In this sequel to FIRST DAY JITTERS, Sarah Jane Hartwell has gotten up her courage and has gone to teach school. And as every first year teacher knows, a classroom full of second graders can be alarmingly unpredictable. The key to eventual success is the classroom post office Sarah Jane establishes. The letters the children write to Mrs. Hartwell are sympathetic ("I figured you might be a little scared, just like me"); informative ("…most kids don't eat cauliflower"); encouraging ("Yesterday was THE BEST!"); and ...
In this sequel to FIRST DAY JITTERS, Sarah Jane Hartwell has gotten up her courage and has gone to teach school. And as every first year teacher knows, a classroom full of second graders can be alarmingly unpredictable. The key to eventual success is the classroom post office Sarah Jane establishes. The letters the children write to Mrs. Hartwell are sympathetic ("I figured you might be a little scared, just like me"); informative ("…most kids don't eat cauliflower"); encouraging ("Yesterday was THE BEST!"); and apologetic ("I'm sorry about throwing up all over your shoes"). Even the custodian and the principal write to Sarah Jane. Teachers and children alike will identify with Mrs. Hartwell as she navigates her first year. And many classes will be inspired to write letters about their own experiences.
The children in Mrs. Sarah Jane Hartwell's class write letters to her.
Mrs. Harwell from First Day Jitters (1982) returns for another chaotic school year in First Year Letters by Julie Danneberg, illus. by Judy Love. The narrative consists of letters that the students write to their teacher (sent via the classroom post office), candidly commenting on a variety of incidents. Eddie apologizes for throwing up on her shoes; Margaret compliments the teacher for leaping over a railing "like a real track star" to straighten up a stuffed buffalo while on a museum field trip.
Danneberg took us through Mrs. Hartwell's First Day Jitters with laughs as well as sympathy. Now, through a series of letters sent to her in the classroom mailbox, we go from September to May, experiencing the sometimes hilariously funny pleasures and pains of a normal group of kids and an innovative, resourceful teacher. A student may barf on her shoes, a science experiment go terribly wrong, a field trip get suddenly wild, but even with an elusive snake and the principal's evaluation visits, Mrs. Hartwell survives and perseveres to success. We can even see one student's inspiring progress in his letters through the year. Love's lively colored drawings visualize all the details of class action barely hinted at in the brief letters, including individual students' responses, and the teacher's utter collapse in her easy chair at home. Naturalistic, they still include enough honest exaggeration to provide loads of laughs per page. 2003, Charlesbridge,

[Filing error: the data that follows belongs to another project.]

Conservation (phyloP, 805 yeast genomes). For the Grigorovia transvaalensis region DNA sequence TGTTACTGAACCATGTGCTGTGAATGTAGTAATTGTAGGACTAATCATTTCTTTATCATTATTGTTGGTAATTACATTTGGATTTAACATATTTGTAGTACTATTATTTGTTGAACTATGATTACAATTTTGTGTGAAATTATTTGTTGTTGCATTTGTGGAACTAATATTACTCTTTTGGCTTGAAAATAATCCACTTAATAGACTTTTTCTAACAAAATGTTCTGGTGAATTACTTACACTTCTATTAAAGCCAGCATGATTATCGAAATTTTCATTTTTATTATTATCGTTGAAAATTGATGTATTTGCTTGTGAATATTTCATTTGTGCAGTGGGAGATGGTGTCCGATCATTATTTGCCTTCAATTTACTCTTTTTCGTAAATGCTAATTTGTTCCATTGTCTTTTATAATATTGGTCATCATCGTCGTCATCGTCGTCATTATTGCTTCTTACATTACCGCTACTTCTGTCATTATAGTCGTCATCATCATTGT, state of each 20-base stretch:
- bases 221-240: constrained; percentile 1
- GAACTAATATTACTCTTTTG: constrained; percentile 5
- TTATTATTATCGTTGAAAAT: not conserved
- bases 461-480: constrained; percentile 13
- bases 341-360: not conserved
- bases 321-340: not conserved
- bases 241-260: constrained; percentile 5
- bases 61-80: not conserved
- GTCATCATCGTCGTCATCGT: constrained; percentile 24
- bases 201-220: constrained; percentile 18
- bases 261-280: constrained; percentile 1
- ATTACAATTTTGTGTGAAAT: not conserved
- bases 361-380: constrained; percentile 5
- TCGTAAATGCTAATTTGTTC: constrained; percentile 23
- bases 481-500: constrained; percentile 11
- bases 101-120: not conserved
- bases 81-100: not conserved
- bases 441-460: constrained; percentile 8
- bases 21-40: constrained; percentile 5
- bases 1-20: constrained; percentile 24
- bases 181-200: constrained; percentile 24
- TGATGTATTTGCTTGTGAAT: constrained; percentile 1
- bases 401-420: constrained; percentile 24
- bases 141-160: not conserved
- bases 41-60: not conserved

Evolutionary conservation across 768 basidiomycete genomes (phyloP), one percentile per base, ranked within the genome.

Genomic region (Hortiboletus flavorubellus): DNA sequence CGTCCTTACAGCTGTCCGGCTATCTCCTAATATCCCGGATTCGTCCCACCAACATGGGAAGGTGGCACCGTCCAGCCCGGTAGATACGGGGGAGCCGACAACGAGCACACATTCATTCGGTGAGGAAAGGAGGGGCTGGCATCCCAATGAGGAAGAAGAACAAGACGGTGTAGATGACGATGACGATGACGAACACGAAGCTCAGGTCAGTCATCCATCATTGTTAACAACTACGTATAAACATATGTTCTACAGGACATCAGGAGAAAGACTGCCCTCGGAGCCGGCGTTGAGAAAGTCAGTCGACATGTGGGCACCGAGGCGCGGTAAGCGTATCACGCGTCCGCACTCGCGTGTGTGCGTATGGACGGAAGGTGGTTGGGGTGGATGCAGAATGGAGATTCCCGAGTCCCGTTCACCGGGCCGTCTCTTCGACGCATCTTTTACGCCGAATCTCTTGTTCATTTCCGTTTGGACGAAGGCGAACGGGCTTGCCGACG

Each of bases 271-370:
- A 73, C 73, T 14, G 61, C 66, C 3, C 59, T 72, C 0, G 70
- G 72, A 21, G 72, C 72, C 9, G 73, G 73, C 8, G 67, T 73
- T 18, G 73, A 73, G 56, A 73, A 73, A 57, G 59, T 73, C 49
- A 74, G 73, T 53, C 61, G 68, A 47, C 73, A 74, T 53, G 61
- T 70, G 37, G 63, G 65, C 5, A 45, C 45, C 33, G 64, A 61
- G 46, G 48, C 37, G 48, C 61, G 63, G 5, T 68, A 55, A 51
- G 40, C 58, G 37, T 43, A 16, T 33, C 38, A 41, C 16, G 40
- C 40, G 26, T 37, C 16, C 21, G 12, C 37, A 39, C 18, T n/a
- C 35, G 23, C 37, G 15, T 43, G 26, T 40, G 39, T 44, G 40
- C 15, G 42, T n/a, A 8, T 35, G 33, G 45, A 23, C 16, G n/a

— Ken Marantz and Sylvia Marantz <%ISBN%>1580890849
School Library Journal
K-Gr 3-In this animated follow-up to First Day Jitters (Charlesbridge, 2000), Danneberg and Love continue to pay tribute to the trials and tribulations of elementary school teachers through the experiences of Mrs. Sarah Jane Hartwell. Through short letters and notes written by her students and colleagues, readers learn of Sarah Jane's many classroom adventures, including field trips, a loose pet, fire alarms (complete with sprinklers and the arrival of firefighters), and drop-in visits from the principal. Although these messages hint at the events that take place throughout the school year, the lively and engaging illustrations, done in transparent dyes, really tell the story, incorporating humor through details attentive children will discover. The vibrant colors and animated faces bring the barely controlled chaos to life. Although it is a bit disconcerting that only one student hand writes his messages, children will appreciate that most of the notes are typed and easy to read, and will relate to and enjoy this book.-Piper L. Nyman, Fairfield/Suisun Community Library, Fairfield, CA Copyright 2003 Reed Business Information.
Danneberg follows up on the hilarity of First Day Jitters (2000) with a hair-raising account of the indomitable Sarah Jane Hartwell's first year of teaching. The epistolary tale is comprised of letters to Mrs. Hartwell from her students, principal, janitorial staff, and Phil, the local firefighter. Danneberg's dry humor is in full evidence in the course of her witty commentaries, made all the more humorous by their droll delivery. The deadpan style of the children's letters is a perfect foil for the wild escapades they refer to so innocently. An apology for vomiting on Sarah Jane's shoes, a letter marveling at Mrs. Hartwell's ability to leap a museum railing in a single bound, and a note from Phil requesting Sarah Jane not to engage in any more flammable experiments, among others, reveal the true story of this eventful year. Dating from September to May, the letters chart not only the misadventures of the class but the blossoming of Sarah Jane into a seasoned professional. Love's uproarious illustrations are over-flowing with comic touches, providing ample details for leisurely perusals of the pages. Her exuberant pictures capture the mad-cap spirit of the story without becoming ludicrous or compromising the tale's warmth. Both funny and touching, this beguiling tale of a teacher's metamorphosis is perfect to share with students and educators alike. (Picture book. 5-9)